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When my mom passed recently, my CNA niece took all her useable clothing to the NH she works at. My niece told me some residents at the NH she works at didn't have much in the way of clothing. The residents don't need bathing suits, but bathrobes, blouses, sweaters, and coats may be appreciated.
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Reply to CTYankeeinOR
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Going through same right now.

Mom finally in board and care facility. She will not be returning home. She was in same house for 55 years. She never threw ANYTHING out. Every drawer, shelf and closet is stuffed full. My brother and I are starting to go through stuff. What is actually trash, (old wrapping paper, magazines, old gretting cards and lots of other junk goes out to barrel.

we are sorting out puzzles, games books and a few dishes for yard sale. Saving only the best clothes for donations. Most of clothes are so worn they will be of no use to anyone.

After I have stuff sorted out that not junk I will tell family come choose anything you want. There is not much of value so I don’t foresee any issues between family.

I often struggle if this is premature but we have to start somewhere and we may have to sell house to pay for her care. It all has to be done eventually and it does not mean we don’t care. We tried to get her to do this years ago but she refused so now we have to do this and see to her care.

This is going to be huge job. She never threw out any receipt or tax records or bank statements, the list goes on. Boxes and boxes of stuff. She even kept every box for Avon stuff she bought even though the product had all been used. There is also large amounts of quilts and cross stitch pictures she was working on.

As I clean up I feel like this is freeing my spirit and soul (sounds silly) for others issue.
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Reply to Usedup1959
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If she hasn't used her things in the last year, she won't. Donate it all or if you're willing to go the extra mile, have a sale and put the proceeds into a fund for your mom in case she needs a new sweater, pjs or whatever.
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Reply to Flowerhouse1952
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Went through and cleaned out shortly after she left her home to go to ALF. Picked out the clothes that would be comfortable to wear and bought a few new things for the seasons and keep them packed up and keep at my house. Donated the rest. I switch out her clothing at the ALF as the seasons change. Its not easy having to make decisions about what to do with all of the STUFF! Especially when no one else cares what you do with it and they don't want any of it! I kept the BOXES of letters...correspondence between her and my dad while he was out to sea. He passed 4 years ago. My plans are to put them in order in the clear paper covers and place in a notebook and give to her this Christmas. So many letters from her parents while they were away...missionaries down in the island when she was in middle and high school here living with her grandmother. I thought she might like reading them and reminiscing...or maybe now it would be reading about someone else's life...I hate dementia!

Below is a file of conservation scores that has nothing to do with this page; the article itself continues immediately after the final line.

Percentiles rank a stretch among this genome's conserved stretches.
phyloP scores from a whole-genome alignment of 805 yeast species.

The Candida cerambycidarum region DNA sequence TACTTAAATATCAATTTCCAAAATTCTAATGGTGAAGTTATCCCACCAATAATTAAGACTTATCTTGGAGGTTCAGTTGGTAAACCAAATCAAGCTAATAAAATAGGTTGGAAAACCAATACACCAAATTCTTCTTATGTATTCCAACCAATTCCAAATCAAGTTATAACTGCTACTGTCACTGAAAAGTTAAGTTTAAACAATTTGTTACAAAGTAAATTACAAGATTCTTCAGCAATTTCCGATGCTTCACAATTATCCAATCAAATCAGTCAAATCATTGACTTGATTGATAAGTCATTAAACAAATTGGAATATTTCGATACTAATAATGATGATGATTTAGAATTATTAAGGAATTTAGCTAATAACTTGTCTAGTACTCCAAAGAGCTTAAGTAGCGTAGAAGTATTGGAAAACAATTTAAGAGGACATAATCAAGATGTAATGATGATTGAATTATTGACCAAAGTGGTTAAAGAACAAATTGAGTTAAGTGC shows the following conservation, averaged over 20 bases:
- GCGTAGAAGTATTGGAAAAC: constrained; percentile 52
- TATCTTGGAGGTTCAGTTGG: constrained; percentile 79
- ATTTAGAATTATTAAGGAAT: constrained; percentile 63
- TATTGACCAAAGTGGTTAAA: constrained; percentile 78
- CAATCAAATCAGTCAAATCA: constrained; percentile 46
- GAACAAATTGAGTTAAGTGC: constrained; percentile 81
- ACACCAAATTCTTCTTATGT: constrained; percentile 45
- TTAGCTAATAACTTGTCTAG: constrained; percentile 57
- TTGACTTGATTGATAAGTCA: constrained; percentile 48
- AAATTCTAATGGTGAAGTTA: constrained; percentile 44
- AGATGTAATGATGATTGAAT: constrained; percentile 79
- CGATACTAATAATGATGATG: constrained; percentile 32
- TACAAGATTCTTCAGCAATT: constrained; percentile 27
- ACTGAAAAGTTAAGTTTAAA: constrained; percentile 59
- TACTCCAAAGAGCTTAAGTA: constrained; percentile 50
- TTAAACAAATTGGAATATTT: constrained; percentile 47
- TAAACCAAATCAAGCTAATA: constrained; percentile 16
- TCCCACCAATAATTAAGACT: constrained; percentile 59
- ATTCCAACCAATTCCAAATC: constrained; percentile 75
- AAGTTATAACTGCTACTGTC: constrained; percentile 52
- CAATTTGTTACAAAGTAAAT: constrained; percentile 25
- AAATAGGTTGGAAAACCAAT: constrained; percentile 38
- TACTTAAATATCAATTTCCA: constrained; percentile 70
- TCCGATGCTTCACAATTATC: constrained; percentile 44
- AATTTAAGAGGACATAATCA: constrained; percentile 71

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Reply to mom1958
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It is appropriate to start getting rid of stuff when you feel that it is the right time for you.

If you want to start going through it and donating now, that is great. If you feel like you are too busy with your responsibilities, or don't feel comfortable getting rid of her stuff while she is still alive, that is fine too.

Unless you are paying money for storage, or the clutter is a safety hazard, it is okay to keep it until you have the time and energy and will to take care of it.

My MIL kept my FIL's things for more than 30 years. My SIL finally donated them after MIL died. That's probably too long.
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Reply to Cynthiasdaughtr
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In regards to companies that turn fabric or usable clothing (old underwear) into new clothing or something such as insulation, there are many clothing companies that do this (Lands End, Patagonia, North Face, Levis, H &M, etc.). Many have bins in their stores or will take items at the register. Other companies have made this a business, turning old textiles into building materials/insulation or new items. Just Google textile recycling in your state or area.

Lands End
https://www.landsend.com/sustainability/recycling-project/

Blue Jeans
https://bluejeansgogreen.org

Fabric/Clothing
https://fabscrap.org/about
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Reply to Sohenc
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I would have started getting rid of stuff 1 year and 1 week ago!
I urge you not to put items in "storage"... out of sight out of mind...
Find out if there are any items that family members want. Find a good way to distribute them.
Any items that no one wants IF they are of value can be sold, proceeds to be put into an account for mom's care, or prepay funeral for her.
Donate old clothes to a local High School or local Theater group to be used as Costumes.
Donate rest to Salvation Army, Purple Hearts or other group.
Toss what no one wants.